That life can be uncertain and should not be taken for granted. To know what it’s like to live a privileged lifestyle in a home of luxury, precious art, and beautiful things — and in a minute a bomb destroys everything, leaving only the clothes I was wearing. My parents were exceptional role models, not allowing us to be victims, but with intelligence and strength showing how to cope and survive. I learned to pray and become strong in faith, which is a lifetime journey. I cherish the presence and love of family and good friends, and values and accomplishments that last. I learned to have political interest, to be aware, to be involved. I learned from experiencing to evil regime of Hitler and his Nazi party.
Q
What would you still like to accomplish?
A
Keep learning new things or improving. Seeing my daughters and granddaughters live their best lives. Continue to be an influence for good to our community.
Q
What are your favorite places to go?
A
Colorado , San Francisco , Lake Tahoe ,the Bavarian Alps of Germany, Austria.
Q
What do you like to do to relax?
A
Listen to music, read, meditate, walk.
Q
Do you have any books that you recommend to others?
A
German Fairy tales, individuals, current or past who inspire me; Wayne Dyer, Dr. Christiane Northrup, etc.
Q
What advice do you have for young people of today?
A
Become educated. Learn to succeed. Have moral and ethical values. Faith is a personal journey. Do all you can to make the community, the world, and our environment a better place. Be an example for respect, integrity and love.

Margo, lovely. Thank you again. It has been a pleasure.

An interview

Hi everyone,

My thanks to Dr. Tom Peters, Dean of Library Services, Missouri State University Libraries, in Springfield, Missouri, for coming to our home in September to interview me for the university’s oral history collection called Ozark Voices. The interview is now available to anyone with an interest. Full disclosure: this one lasts 70 minutes so bring your own popcorn. https://www.youtube.com/watch?v=3xeTZtApDgg&list=PLyugBRJhQ4EwftBGQOCn2HDmPk2-9cAMd

I haven’t asked for a while but if you haven’t signed the guest book on my website, I hope you’ll consider it. I’ve been blogging so long I almost forget I even have a website — and people who follow the blog may forget about it, too, but it’s a nice one, thanks to Kathy Temean who created it. She’s also the one who said I needed a guest book.

For a while a lot of visitors signed the book but I keep forgetting to ask, remind, or outright beg. Make Kathy happy. Sign the book. Thank you!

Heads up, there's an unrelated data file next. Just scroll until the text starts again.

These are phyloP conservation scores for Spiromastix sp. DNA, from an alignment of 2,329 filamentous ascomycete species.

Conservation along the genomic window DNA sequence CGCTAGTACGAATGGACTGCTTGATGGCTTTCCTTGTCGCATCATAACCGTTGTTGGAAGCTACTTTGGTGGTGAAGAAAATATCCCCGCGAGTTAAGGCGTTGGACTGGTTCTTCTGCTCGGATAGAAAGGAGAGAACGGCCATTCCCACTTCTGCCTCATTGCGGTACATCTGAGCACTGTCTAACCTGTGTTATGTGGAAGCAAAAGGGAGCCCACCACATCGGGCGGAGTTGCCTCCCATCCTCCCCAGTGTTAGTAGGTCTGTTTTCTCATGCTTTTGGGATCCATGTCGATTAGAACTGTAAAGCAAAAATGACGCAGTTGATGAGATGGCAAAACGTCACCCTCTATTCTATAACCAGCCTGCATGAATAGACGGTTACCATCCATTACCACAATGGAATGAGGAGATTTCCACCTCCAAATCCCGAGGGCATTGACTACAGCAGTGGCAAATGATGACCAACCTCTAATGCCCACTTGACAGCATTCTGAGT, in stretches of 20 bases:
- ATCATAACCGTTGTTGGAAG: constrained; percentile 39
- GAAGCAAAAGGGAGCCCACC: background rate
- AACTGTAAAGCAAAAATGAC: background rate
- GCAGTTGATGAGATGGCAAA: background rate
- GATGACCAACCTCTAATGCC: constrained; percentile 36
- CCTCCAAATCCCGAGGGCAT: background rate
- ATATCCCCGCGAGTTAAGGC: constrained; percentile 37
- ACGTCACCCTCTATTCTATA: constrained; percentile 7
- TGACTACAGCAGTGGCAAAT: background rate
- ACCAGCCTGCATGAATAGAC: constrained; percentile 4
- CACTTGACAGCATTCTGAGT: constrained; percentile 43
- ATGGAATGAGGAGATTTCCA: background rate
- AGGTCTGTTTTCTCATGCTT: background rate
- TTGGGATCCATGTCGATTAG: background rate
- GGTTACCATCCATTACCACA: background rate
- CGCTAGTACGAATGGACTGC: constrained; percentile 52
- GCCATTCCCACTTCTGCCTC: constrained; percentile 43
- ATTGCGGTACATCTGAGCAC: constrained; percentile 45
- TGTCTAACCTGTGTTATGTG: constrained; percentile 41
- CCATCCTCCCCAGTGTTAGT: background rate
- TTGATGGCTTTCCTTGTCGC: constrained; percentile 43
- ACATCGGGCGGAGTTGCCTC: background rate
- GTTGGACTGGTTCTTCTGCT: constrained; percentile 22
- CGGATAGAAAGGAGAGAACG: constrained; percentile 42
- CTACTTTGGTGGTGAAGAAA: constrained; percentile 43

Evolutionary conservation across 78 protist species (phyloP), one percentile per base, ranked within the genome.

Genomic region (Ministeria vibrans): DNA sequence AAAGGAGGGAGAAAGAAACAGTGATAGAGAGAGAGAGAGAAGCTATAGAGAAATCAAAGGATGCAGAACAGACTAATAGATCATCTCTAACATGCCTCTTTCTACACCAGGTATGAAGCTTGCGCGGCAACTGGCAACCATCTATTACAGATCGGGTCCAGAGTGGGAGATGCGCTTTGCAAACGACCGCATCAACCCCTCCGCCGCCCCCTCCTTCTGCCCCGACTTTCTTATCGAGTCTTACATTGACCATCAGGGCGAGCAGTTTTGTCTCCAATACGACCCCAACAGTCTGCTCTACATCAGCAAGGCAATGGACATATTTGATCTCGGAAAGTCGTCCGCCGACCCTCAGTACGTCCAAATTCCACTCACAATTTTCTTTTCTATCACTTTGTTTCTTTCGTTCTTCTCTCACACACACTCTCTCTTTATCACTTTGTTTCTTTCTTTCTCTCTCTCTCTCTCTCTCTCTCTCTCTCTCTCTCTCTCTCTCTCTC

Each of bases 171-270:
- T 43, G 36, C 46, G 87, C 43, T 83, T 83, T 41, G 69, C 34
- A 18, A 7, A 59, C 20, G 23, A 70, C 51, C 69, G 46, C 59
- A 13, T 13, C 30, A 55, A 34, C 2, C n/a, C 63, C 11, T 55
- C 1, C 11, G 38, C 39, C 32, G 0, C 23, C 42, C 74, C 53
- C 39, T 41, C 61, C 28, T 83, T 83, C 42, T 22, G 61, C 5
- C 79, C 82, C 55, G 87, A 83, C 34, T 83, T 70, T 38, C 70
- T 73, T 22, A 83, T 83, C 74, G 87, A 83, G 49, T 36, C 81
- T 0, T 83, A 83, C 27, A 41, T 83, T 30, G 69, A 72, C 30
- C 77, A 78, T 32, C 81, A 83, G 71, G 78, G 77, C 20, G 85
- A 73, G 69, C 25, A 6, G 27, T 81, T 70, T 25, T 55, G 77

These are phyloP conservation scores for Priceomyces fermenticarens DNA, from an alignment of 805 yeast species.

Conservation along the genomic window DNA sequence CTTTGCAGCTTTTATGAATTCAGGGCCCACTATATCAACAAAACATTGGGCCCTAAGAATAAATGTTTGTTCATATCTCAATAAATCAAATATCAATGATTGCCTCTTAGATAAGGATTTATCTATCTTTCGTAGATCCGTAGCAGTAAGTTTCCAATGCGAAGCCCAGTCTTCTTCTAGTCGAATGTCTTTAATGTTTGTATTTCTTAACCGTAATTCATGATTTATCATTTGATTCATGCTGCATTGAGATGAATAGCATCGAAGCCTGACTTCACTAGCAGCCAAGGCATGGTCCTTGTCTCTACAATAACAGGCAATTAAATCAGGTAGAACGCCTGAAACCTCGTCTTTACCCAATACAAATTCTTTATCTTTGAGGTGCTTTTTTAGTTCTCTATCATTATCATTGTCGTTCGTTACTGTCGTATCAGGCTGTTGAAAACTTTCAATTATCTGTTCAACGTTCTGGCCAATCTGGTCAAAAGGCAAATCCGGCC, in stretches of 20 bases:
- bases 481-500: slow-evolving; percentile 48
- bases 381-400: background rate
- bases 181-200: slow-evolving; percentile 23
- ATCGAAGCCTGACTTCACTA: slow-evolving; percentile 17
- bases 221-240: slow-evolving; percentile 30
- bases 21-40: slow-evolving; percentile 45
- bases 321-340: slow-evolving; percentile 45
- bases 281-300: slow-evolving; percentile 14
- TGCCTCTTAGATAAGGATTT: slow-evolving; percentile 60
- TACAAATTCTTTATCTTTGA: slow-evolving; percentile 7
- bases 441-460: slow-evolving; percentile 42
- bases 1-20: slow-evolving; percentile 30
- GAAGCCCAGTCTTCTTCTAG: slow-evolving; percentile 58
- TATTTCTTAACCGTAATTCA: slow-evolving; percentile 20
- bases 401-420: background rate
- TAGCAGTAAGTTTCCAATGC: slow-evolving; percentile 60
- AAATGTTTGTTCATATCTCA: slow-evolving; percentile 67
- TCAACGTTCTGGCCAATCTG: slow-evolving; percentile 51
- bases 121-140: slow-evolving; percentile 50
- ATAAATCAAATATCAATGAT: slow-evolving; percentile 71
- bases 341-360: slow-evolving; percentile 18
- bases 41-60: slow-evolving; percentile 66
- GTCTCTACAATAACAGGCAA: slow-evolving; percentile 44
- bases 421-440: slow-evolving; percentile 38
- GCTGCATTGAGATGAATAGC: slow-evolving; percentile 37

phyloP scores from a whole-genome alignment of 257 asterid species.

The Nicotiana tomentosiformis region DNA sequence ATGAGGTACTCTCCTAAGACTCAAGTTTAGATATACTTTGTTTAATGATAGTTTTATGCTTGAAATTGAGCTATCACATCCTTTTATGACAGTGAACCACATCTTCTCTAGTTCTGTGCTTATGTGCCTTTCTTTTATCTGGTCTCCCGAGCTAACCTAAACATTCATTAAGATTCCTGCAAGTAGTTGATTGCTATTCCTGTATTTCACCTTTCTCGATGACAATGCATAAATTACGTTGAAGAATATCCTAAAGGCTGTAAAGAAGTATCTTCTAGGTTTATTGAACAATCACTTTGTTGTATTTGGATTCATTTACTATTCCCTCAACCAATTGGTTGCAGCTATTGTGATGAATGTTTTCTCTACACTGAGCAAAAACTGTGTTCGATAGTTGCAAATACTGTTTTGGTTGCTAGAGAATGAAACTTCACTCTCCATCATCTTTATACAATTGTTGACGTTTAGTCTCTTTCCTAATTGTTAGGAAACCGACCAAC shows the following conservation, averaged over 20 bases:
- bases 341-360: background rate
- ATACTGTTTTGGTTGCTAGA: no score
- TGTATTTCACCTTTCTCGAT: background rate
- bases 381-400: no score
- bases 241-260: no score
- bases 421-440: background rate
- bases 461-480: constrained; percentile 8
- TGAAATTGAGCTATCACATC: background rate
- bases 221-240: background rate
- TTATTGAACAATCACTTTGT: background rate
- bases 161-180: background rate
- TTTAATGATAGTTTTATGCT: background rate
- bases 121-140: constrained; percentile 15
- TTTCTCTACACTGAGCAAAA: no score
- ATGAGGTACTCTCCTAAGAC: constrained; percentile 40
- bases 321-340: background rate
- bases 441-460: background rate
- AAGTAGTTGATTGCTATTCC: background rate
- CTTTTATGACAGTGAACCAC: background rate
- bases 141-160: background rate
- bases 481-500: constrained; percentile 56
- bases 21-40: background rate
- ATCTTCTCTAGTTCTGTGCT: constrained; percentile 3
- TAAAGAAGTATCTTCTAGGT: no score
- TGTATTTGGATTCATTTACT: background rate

Imagination Library

BULLETIN 1: Maryann Wakefield posted a true story on her blog today about a young woman she knows who is getting her life back together. Here’s the link. http://maryannwakefield.com/myblog/who-will-write-this-story-first-you-or-me .

BULLETIN 2: Did anybody know that today is National Talk Like a Pirate Day? I mean, we’re talking argh and yo-ho-ho! Thanks, Jane Heitman Healy, for the timely reminder. Too bad they couldn’t have delayed the celebration a day or two for the National Book Fair. My book PIRATES will be there representing Missouri so the whole gang could be singing sea chanties and hoisting grog! I guess technically chugging grog is not a form of speech, but it can do funny things to it.

Hi everyone,

This weekend is the annual Cider Days event in Springfield on the block of Walnut Street between John Q. Hammons Parkway and National Avenue. Thousands will attend. http://www.itsalldowntown.com/event/ciderdays .

The Imagination Library committee will be there with a booth and we expect to sign up a lot of parents. If you don’t know how it works, Imagination Library is Dolly Parton’s idea and it’s free to parents who sign up for their children under five. Each month until the child turns five, he or she receives a free book in the mail. It’s a wonderful way to encourage children to love books and reading. http://usa.imaginationlibrary.com

I attempted to get Imagination Library started in Springfield eleven years ago and failed. This time the right people got together to support the idea and the United Way is leading the way. I’m chair of the group but Jennifer Kennally is doing the work along with a strong committee of excellent people. So far we have 554 children signed up and getting their monthly books. We’re just getting started and eventually will expand the program throughout Greene County. We’ll add many more children’s names this weekend at Cider Days. Hope to see you there. And please tell friends who have young children to not miss this chance to have some fun and enroll their children in Imagination Library.

David